By Sarah Hamaker
Remember that old Nickelodeon TV show for kids where someone got slime poured over his head? That image of the green, gooey stuff cascading out of a giant bucket onto someone’s head came to mind when I read a snarky online comment about me. The person knew nothing about me. But the anonymousness of the Internet has given rise to a whole bunch of slime that’s poured out indiscriminately on writers, celebrities, bloggers, companies, businesses, posters, political figures, and sports players. Basically anyone who happens to ever get online – or has something posted about them online – at any point has the potential to have a bucket of slime poured over their heads.
As writers, we know our words are not always going to find a receptive heart, but it still hurts to hear ugly comments about us and our work. As Christians, how we view those unrepeatable, hurtful, hateful, and otherwise derogatory comments has an impact on our own spiritual and mental health. Here are some common mistakes we can make-and some remedies to fix them.
Taking it personally. If we take those nasty posts to heart, we can worry ourselves sick with the knowledge that someone really doesn’t like us (or multiple someones). Overemphasizing the need to have others think well of us can wrap us up in a world of frustration and hurt.
The remedy is to remember that God loves us just like we are, warts and all. We are made precious in His image. It’s Him we strive to please with our lives. As long as we are serving God with our whole heart, then the aberrant comments by others should slide off our backs.
Setting the record straight. Sometimes, we itch to correct all the misinformation about us that posters make, but that can lead us down the wrong path, too. There will be times when setting the record straight will make sense. Most of the time, our words are not going to change the wrongheaded assumptions of the person who made in the comments.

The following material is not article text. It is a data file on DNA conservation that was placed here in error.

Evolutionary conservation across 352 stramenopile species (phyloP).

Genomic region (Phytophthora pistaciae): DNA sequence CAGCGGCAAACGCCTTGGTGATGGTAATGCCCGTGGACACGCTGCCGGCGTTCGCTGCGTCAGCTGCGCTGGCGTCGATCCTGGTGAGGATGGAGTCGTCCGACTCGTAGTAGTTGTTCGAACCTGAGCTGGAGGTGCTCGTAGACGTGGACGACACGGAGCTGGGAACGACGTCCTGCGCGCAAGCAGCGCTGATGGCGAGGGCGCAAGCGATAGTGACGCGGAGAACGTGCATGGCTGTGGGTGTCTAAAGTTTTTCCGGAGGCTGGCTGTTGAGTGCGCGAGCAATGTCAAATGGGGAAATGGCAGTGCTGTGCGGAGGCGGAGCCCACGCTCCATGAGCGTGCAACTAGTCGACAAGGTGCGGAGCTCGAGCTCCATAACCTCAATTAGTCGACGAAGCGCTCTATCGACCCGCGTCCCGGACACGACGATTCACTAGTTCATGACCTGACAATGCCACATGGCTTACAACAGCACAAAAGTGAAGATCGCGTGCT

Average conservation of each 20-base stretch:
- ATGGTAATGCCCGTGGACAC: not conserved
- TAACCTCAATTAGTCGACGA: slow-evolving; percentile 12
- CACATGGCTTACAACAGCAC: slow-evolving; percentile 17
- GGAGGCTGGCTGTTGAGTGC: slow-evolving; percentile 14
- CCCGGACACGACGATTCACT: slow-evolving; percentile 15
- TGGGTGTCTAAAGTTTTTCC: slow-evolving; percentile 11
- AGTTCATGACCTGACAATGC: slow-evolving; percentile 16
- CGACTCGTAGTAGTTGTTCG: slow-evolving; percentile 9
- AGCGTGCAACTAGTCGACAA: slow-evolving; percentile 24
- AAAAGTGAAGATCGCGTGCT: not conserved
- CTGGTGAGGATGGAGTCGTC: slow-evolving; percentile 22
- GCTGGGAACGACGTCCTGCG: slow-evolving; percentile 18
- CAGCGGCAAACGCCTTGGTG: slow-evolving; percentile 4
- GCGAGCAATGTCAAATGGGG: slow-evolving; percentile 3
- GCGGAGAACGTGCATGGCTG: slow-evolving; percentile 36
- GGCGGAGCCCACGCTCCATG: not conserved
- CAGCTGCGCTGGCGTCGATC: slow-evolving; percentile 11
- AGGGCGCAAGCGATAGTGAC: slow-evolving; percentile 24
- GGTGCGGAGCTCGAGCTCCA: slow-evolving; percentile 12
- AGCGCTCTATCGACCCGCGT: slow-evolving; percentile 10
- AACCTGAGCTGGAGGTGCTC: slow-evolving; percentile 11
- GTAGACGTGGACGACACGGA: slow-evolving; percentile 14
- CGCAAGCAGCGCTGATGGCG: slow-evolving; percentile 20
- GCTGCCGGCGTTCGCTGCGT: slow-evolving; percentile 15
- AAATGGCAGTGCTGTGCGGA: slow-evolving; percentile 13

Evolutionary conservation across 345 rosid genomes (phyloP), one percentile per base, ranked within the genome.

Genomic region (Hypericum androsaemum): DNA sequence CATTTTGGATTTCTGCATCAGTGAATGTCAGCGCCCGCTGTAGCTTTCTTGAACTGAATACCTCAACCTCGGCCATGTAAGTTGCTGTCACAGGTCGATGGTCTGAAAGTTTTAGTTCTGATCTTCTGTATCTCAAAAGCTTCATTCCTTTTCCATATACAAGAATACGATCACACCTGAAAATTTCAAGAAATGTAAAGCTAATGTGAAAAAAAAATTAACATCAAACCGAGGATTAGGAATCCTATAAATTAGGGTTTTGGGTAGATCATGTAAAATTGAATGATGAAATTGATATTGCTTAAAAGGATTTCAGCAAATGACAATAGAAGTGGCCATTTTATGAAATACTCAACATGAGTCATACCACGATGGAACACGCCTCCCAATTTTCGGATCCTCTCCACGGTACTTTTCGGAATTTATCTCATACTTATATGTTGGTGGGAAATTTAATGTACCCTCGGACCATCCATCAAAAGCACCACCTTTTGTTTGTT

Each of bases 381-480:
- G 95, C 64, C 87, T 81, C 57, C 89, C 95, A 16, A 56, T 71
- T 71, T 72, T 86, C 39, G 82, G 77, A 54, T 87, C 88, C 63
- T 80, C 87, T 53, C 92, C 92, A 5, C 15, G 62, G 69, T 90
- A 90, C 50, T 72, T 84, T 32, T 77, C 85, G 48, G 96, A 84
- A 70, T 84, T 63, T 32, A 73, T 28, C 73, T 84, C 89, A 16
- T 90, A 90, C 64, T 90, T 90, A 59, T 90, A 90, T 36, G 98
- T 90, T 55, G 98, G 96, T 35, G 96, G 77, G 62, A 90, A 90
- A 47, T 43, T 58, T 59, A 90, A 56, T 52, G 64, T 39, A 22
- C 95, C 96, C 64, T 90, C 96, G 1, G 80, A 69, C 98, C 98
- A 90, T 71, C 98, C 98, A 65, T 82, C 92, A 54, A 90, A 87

The remedy is to recall that God knows the truth-and so do those who matter most to us, our family, our friends, our writing community, and our church. Those who know us and love us will usually not be so quick to believe the bad stuff written about us out there. Our time and energy would be better spent ensuring that what we send out there, in blogs, in books, in guest posts, in emails, is truthful and honest. What happens after it leaves our hands, we should leave in God’s hands.
When you encounter negative posts about you or your work – and you will! – remember not to take those comments to heart.
A freelance writer and editor, Sarah Hamaker’s stories have appeared in several Chicken Soup for the Soul books. Her nonfiction book, Ending Sibling Rivalry, will be published by Beacon Hill Press of Kansas City in October 2014. She is currently working on a suspense novel. Visit her online at www.sarahhamaker.com.